Lee Ufan (b. 1936)
From Line
signed and dated 'L. Ufan 82' (lower right)
oil and mineral pigment on canvas
85 7/8 x 114 5/8 in. (218.1 x 291.1 cm.)
Executed in 1982.
Tokyo Gallery, Tokyo
Private collection, Tokyo
Private collection, 1994
Anon. sale; Sotheby's, New York, 15 May 2008, lot 260
Acquired at the above sale by the present owner

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Emily Kaplan
Emily Kaplan

Lot Essay

Lee Ufan’s 1982 painting From Line finds the artist exploring the properties of line, paint, composition and abstraction with remarkable economy and direction. Cascading calligraphic blue lines form a curtain on the painting’s surface that resembles dissipating smoke or rushing water. For Ufan, whose gestural, conceptual abstraction has earned him decades of renown throughout the world, paint and its physical and spiritual characteristics are subjects in and of themselves, prime for investigation. Born in Korea but based in Japan for years, Lee founded the Mono-ha school (School of Things) of Japanese conceptualism, and was a primary focal point of the ‘60s counterculture in that country. Seeking to counteract the ubiquity of Western abstraction in Asian art circles as typified by the Gutai group, Lee’s Mono-ha work stripped away the brash hotness often associated with New York School and second generation abstract expressionists, replacing it with a calculated stillness and a minimalist sensibility while remaining distinctly painterly. From Line, painted over a decade after his founding of Mono-Ha typifies that movement while innovating within its formal structures–the picture adds a dash of expressiveness to the mix, allowing the lines to dance down the canvas and delight, as well as challenge viewers.

Originally a sculptural movement, Lee was the primary painter of the Mono-ha school. His sculptural work, with its precarious balance of weight and lightness emphasized the natural world as a primary influence and subject. Using organic materials, Lee asserted that art and nature are, in many ways, inextricably linked. From Line, with its unmistakably organic stalactite-like forms, reflects this theory and transcribes it from three dimensions to two with remarkable grace. Despite its distinct Japanese qualities, Lee’s work boasts certain theoretical and practical similarities to the contemporaneous Arte Povera movement and its various subsequent incarnations. Valuing truth and transparency of form and material, Lee’s paintings have no pretense, appearing exactly as they were made. This frankness runs through Lee’s work of the last five-plus decades, endearing him to viewers for whom a connection is immediately formed on the basis of the work’s radical straightforwardness.

At nine-and-a-half feet long, From Line finds Lee working at a monumental scale. Indeed, his work proves most effective at this scale, enveloping the viewer and suggesting a paradox between the permanent and the ethereal. Impressive in its size but supremely light to eye’s touch, From Line boasts a sort of ingrained regality–a challenge to the untamed energy and unbridled theatricality of the best-known practitioners of Western abstraction. Describing his output of the ‘80s, Ken Johnson, in his New York Times review of Lee’s 2011 career survey at the Guggenheim, writes, “Lee loosened up his strokes and began to produce airy, monochrome compositions in a kind of Abstract Expressionist style driven not by emotional angst but by delight in existential flux” (K. Johnson, "A Fine Line: Style or Philosophy?" New York Times, June 23, 2011). For Johnson, Lee’s ‘80s work is driven by a desire to reconcile Abstract Expressionism’s freeform compositional strategies with a uniquely Eastern sense of philosophical calm and logic.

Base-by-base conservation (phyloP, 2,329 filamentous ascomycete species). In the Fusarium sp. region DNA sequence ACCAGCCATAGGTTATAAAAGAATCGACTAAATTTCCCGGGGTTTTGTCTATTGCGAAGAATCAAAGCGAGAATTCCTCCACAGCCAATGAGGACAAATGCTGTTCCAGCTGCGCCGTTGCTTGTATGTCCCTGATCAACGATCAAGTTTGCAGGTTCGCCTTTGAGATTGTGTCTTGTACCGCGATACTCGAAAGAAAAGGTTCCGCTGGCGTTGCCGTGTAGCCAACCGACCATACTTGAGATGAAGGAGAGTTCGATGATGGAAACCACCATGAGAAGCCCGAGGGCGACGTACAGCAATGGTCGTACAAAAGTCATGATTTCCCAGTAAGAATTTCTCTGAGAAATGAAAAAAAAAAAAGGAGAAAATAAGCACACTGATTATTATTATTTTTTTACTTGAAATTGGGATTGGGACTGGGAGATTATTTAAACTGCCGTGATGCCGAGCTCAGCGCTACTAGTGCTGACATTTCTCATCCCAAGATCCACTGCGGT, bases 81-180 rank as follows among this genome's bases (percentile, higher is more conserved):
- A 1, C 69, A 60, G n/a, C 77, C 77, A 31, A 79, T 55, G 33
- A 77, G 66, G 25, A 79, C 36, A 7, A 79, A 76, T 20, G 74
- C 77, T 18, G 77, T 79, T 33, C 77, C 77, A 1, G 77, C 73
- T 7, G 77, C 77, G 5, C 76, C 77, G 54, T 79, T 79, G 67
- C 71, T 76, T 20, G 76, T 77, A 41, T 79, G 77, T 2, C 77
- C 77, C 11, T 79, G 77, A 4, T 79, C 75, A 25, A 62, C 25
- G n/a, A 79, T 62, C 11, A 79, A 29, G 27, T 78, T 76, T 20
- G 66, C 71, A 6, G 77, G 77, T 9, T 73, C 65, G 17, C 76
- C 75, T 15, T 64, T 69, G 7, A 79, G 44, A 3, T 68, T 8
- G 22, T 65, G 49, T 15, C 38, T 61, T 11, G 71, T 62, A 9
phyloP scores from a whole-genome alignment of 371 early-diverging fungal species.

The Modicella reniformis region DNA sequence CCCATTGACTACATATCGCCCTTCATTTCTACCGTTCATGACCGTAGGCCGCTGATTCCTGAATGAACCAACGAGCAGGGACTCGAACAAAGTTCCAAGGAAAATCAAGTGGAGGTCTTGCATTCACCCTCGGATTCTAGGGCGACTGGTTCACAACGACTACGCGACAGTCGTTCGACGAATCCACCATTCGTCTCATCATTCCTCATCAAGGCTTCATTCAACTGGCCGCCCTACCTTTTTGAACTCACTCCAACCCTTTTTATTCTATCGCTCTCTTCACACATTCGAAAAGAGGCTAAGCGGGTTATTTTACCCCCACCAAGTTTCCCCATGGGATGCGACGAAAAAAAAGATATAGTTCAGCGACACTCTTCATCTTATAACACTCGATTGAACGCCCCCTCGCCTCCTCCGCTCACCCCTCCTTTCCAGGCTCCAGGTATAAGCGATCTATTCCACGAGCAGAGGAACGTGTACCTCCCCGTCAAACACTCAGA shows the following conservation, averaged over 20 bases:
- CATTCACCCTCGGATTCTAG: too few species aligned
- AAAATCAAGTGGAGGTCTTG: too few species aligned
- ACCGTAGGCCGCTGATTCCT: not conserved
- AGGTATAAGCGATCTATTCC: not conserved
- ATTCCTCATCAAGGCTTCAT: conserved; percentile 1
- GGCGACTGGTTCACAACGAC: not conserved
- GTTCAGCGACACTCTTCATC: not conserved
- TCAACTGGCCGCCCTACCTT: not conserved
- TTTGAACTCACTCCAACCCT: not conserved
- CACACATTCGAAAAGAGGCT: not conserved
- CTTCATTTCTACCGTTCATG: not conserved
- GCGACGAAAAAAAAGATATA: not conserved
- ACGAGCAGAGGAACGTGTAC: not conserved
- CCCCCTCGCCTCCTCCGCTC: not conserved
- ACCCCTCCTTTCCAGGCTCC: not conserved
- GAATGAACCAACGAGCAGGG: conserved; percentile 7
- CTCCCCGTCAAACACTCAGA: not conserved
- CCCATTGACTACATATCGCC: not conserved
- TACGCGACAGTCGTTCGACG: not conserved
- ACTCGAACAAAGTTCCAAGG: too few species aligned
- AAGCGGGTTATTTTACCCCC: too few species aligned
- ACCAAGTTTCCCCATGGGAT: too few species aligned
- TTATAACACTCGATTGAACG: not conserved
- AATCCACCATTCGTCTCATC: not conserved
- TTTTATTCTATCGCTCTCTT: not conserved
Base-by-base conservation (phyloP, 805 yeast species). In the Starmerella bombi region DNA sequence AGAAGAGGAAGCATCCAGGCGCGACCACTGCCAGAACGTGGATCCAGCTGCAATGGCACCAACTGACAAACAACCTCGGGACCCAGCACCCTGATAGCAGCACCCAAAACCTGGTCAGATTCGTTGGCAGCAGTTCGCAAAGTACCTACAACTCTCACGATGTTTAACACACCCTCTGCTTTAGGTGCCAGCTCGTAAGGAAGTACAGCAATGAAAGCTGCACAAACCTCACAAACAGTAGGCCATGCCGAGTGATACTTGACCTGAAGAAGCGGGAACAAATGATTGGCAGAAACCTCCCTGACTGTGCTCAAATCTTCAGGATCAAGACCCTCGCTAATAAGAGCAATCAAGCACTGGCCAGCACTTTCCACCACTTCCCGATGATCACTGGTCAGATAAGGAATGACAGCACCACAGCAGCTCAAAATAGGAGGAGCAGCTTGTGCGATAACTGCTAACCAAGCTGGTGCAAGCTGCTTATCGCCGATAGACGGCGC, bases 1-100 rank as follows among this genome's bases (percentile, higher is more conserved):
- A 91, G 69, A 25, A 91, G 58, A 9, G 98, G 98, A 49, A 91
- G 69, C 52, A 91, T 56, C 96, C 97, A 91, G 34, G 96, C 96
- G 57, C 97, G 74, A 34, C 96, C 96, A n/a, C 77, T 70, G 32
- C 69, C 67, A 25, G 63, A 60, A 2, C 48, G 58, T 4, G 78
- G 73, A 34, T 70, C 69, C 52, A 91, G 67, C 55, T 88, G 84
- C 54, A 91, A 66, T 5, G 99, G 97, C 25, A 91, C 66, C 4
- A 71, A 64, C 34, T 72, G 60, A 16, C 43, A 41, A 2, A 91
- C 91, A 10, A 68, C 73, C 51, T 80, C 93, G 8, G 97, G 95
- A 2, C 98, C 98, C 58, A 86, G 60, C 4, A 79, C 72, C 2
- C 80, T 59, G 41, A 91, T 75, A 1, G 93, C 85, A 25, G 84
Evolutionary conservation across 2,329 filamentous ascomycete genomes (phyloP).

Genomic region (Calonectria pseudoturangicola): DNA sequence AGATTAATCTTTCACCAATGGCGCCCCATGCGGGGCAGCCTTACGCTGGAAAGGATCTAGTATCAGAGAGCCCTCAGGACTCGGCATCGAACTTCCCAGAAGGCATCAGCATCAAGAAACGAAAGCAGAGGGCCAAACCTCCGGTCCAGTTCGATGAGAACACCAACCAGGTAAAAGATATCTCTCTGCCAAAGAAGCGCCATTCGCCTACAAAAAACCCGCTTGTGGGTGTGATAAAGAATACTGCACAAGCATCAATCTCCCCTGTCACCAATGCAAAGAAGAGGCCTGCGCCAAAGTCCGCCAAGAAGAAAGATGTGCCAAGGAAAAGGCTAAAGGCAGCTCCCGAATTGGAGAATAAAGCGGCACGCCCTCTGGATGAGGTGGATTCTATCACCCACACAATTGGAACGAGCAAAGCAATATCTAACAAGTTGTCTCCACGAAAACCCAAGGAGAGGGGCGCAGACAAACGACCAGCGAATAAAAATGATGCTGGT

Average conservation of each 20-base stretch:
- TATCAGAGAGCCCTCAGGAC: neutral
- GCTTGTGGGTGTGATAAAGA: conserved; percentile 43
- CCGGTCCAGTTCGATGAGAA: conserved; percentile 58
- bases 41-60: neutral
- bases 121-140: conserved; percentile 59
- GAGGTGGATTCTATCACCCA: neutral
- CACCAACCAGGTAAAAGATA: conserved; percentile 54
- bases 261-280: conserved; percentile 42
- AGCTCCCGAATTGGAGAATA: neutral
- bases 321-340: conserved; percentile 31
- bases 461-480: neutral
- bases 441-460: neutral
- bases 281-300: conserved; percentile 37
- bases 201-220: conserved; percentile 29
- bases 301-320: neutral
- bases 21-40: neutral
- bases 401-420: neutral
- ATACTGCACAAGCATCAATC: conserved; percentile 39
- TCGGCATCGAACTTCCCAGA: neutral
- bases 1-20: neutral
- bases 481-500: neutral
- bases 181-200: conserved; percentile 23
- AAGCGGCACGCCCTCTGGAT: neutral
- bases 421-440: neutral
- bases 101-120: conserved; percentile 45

From Line’s connection to process art cannot be ignored, either. Lee, himself a great influence on subsequent process artists, places the very act of his creating the painting at its conceptual center. The hypnotic, meandering lines form an immediate mental image of Lee in the act of creation, dragging his brush down the canvas with focus and purpose. Applied directly to the canvas, the paint appears fresh and sudden, as if it were painted recently. Lee’s ability to form a connection with the viewer through such spare means belies his connection–and crucial differences from–minimalism, perhaps the greatest artistic achievement of the ‘70s. The connections are obvious, namely Lee’s unaffected approach to painting, his use of monochrome, and the literalness of his compositions. By contrast, whereas minimalism focused on the finite nature of objects and their discrete relationship to space, Lee aimed his minimalism at the infinite. Carried over from the Mono-ha movement, Lee sought to capture the impossible scale of nature and its mind-boggling breadth.

Writing in 1997, Lee posited that “[one] way of showing the idea of infinity in a picture is in the repetition of figures. As with living organisms, it is repetition of birth and death, death and birth, yet it must be sequenced so each movement is unique and separate. The organic device whereby each brushstroke, each figure is independent and mutually related makes a picture full of forces” (L. Ufan, quoted in an unpublished Board note presented to Tate Gallery Trustees, July 1997, Tate Artist Catalogue File, Lee Ufan, A21074). Clearly, Lee sees repetition as approaching infinite, breaking substantially with minimalists like Donald Judd, who saw repetition as an effective strategy to convey exactitude, precision, and finality. Again, Lee carves a place for himself among the great movements of the second half of the 20th century not by adhering to them in any true sense, but by negating their founding principles to his own ends and presenting them in ways that are at once visually familiar and startlingly original.

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